Traveling at Mach speeds produces a lot of heat due to the compression shock waves involved in supersonic drag. At high Mach speeds, heat can become so intense that metal portions of the airframe melt. The X-43A compensated for this by cycling water behind the engine cowl and sidewall leading edges, cooling those surfaces. In tests, the water circulation was activated at about Mach 3. In the future, fuel may be cycled through such areas instead, much like what is currently done in many liquid-fuel rocket nozzles and high speed planes such as the SR-71.

he engine

Full scale model of the X-43 plane in Langley's 8-foot (2.4 m), high temperature wind tunnel.
The craft was created to develop and test an exotic type of engine called a supersonic-combustion ramjet, or "scramjet," an engine variation where external combustion takes place within air that is flowing at supersonic speeds. The X-43A's developers designed the aircraft's airframe to positively affect propulsion, just as it affects aerodynamics: in this design, the forebody is a part of the intake airflow, while the aft section functions as a nozzle.
The engine of the X-43A was primarily fueled with hydrogen. In the successful test, about two pounds (or roughly one kilogram) of the fuel was used. Unlike rockets, scramjet-powered vehicles do not carry oxygen onboard for fueling the engine. Removing the need to carry oxygen significantly reduces the vehicle's size and weight. In the future, such lighter vehicles could bring heavier payloads into space or carry payloads of the same weight much more efficiently.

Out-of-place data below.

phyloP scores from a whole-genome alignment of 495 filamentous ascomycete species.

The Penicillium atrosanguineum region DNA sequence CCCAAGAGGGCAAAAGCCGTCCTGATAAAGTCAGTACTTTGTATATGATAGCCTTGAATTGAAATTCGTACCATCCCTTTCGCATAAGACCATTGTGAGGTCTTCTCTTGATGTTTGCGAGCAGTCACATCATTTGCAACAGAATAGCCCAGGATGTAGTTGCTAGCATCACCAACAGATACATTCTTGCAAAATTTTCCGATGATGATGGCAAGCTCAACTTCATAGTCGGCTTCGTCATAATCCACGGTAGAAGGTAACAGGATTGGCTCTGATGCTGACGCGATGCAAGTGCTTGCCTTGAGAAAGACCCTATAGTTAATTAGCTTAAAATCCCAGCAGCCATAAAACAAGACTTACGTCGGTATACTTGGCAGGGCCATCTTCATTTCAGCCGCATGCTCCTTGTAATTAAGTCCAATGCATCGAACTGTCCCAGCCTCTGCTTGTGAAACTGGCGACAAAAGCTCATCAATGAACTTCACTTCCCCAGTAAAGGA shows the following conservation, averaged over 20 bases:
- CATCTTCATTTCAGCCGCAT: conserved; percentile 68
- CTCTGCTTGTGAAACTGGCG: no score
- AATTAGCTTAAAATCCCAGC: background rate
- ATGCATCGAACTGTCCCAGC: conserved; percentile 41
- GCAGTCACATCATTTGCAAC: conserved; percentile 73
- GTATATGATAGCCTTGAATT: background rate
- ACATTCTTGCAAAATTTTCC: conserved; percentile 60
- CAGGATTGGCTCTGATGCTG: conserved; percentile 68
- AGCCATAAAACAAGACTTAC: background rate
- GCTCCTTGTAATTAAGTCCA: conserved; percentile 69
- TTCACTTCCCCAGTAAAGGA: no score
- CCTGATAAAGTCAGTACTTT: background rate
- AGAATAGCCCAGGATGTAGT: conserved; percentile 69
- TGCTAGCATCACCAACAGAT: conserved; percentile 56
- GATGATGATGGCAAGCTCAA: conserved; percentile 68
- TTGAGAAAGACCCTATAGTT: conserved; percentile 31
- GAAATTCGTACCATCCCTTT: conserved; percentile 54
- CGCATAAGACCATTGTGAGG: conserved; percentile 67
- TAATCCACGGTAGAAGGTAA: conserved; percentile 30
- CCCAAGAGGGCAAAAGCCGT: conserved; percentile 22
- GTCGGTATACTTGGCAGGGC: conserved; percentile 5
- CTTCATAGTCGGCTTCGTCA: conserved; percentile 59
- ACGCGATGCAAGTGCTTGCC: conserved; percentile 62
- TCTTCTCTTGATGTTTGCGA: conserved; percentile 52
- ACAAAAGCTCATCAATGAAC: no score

Scramjets only operate at hypersonic speeds in the range of Mach 6 or higher, so rockets or other jet engines are required to initially boost scramjet-powered aircraft to this base velocity. In the case of the X-43A, the aircraft was accelerated to high speed with a Pegasus rocket launched from a converted B-52 Stratofortress bomber. The combined X-43A/Pegasus vehicle was referred to as the "stack" by the program's team members.
The engines in the X-43A test vehicles were specifically designed for a certain speed range, only able to compress and ignite the fuel-air mixture when the incoming airflow is moving as expected. The first two X-43A aircraft were intended for flight at approximately Mach 7, while the third flew at nearly Mach 10.


The Pegasus booster accelerating the X-43A, shortly after booster ignition (March 27, 2004)
CFD image of the X-43A at Mach 7
The X-43A being dropped from under the wing of a B-52B Stratofortress.
NASA's first X-43A test on June 2, 2001 failed because the Pegasus booster lost control about 13 seconds after it was released from the B-52 carrier. The rocket experienced a control oscillation as it went transonic, eventually leading to the failure of the rocket's starboard elevon. This caused the rocket to deviate significantly from the planned course, so the stack was destroyed by onboard explosives as a safety precaution. An investigation into the incident stated that imprecise information about the capabilities of the rocket as well as its flight environment contributed to the accident, though no single factor could ultimately be blamed for the failure.[citation needed]
In the second test (March 2004), the Pegasus fired successfully and released the test vehicle at an altitude of about 29,000 metres (95,000 ft). After separation, the engine's air intake was opened, the engine ignited, and the aircraft then accelerated away from the rocket reaching mach 6.83. Fuel was flowing to the engine for eleven seconds, a time in which the aircraft traveled more than 24 km. After burnout, controllers were still able to maneuver the vehicle and manipulate the flight controls for several minutes as the aircraft was slowed down by wind resistance and took a long dive into the Pacific. Peak speed was at burnout of the Pegasus but the scramjet engine did accelerate the vehicle in climbing flight, after a small drop in speed following separation.[citation needed]